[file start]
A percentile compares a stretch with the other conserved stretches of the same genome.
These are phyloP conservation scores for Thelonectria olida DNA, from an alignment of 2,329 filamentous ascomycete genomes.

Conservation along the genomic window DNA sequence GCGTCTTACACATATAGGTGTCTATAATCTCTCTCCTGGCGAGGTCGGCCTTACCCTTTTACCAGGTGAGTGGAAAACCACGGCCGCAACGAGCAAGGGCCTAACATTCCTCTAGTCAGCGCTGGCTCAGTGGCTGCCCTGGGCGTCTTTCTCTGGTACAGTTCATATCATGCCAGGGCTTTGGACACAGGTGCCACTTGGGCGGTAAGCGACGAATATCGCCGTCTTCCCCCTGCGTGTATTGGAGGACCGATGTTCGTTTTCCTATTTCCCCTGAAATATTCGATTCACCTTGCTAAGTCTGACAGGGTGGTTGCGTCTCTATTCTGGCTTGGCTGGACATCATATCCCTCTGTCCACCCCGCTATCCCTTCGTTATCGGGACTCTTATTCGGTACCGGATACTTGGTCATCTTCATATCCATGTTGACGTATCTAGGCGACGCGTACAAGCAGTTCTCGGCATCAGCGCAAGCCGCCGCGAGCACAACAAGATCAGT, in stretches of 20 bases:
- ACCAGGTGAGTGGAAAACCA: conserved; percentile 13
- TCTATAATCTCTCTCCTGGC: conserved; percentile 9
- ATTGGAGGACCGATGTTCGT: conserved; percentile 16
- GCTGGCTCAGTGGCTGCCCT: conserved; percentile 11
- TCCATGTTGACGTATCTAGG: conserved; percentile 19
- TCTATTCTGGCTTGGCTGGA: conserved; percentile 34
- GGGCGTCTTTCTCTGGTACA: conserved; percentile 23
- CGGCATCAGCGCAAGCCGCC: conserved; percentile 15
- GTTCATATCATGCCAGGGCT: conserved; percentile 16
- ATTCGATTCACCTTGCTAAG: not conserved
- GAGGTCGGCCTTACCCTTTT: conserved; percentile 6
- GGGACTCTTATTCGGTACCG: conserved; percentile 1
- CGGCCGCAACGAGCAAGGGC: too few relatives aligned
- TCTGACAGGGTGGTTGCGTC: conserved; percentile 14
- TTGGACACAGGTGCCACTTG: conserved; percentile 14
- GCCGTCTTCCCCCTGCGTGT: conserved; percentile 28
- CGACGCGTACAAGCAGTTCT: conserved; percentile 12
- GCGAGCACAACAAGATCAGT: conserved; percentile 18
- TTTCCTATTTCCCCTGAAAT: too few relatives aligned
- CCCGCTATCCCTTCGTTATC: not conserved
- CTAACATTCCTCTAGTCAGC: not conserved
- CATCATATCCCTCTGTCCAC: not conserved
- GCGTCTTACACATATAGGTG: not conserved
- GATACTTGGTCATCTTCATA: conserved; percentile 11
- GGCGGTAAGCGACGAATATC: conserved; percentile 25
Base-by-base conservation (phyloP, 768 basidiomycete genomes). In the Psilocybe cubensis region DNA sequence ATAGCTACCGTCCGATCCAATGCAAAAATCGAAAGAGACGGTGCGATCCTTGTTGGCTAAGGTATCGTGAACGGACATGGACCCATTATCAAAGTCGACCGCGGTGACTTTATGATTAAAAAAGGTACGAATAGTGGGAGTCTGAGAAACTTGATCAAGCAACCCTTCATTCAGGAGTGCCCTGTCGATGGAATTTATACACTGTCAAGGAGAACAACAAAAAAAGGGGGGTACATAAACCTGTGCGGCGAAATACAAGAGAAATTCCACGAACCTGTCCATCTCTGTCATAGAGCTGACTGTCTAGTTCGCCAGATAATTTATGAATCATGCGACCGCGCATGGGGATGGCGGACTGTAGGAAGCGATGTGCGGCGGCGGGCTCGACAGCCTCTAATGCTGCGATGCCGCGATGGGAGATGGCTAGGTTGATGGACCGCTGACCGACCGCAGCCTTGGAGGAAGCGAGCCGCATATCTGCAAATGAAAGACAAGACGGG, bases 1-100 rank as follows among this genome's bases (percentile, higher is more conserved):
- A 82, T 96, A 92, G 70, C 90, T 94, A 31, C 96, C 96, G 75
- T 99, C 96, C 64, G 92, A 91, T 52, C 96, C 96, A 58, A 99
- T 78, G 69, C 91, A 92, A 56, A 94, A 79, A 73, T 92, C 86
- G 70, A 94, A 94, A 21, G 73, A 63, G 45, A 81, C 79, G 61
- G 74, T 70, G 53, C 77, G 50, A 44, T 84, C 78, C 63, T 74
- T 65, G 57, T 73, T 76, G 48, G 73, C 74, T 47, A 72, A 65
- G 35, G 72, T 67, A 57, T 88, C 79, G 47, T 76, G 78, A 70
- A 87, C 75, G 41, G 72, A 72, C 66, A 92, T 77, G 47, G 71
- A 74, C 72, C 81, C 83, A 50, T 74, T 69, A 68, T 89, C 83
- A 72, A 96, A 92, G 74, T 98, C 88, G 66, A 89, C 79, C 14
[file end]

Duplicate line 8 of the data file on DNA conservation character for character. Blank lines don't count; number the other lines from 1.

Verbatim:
- TCCATGTTGACGTATCTAGG: conserved; percentile 19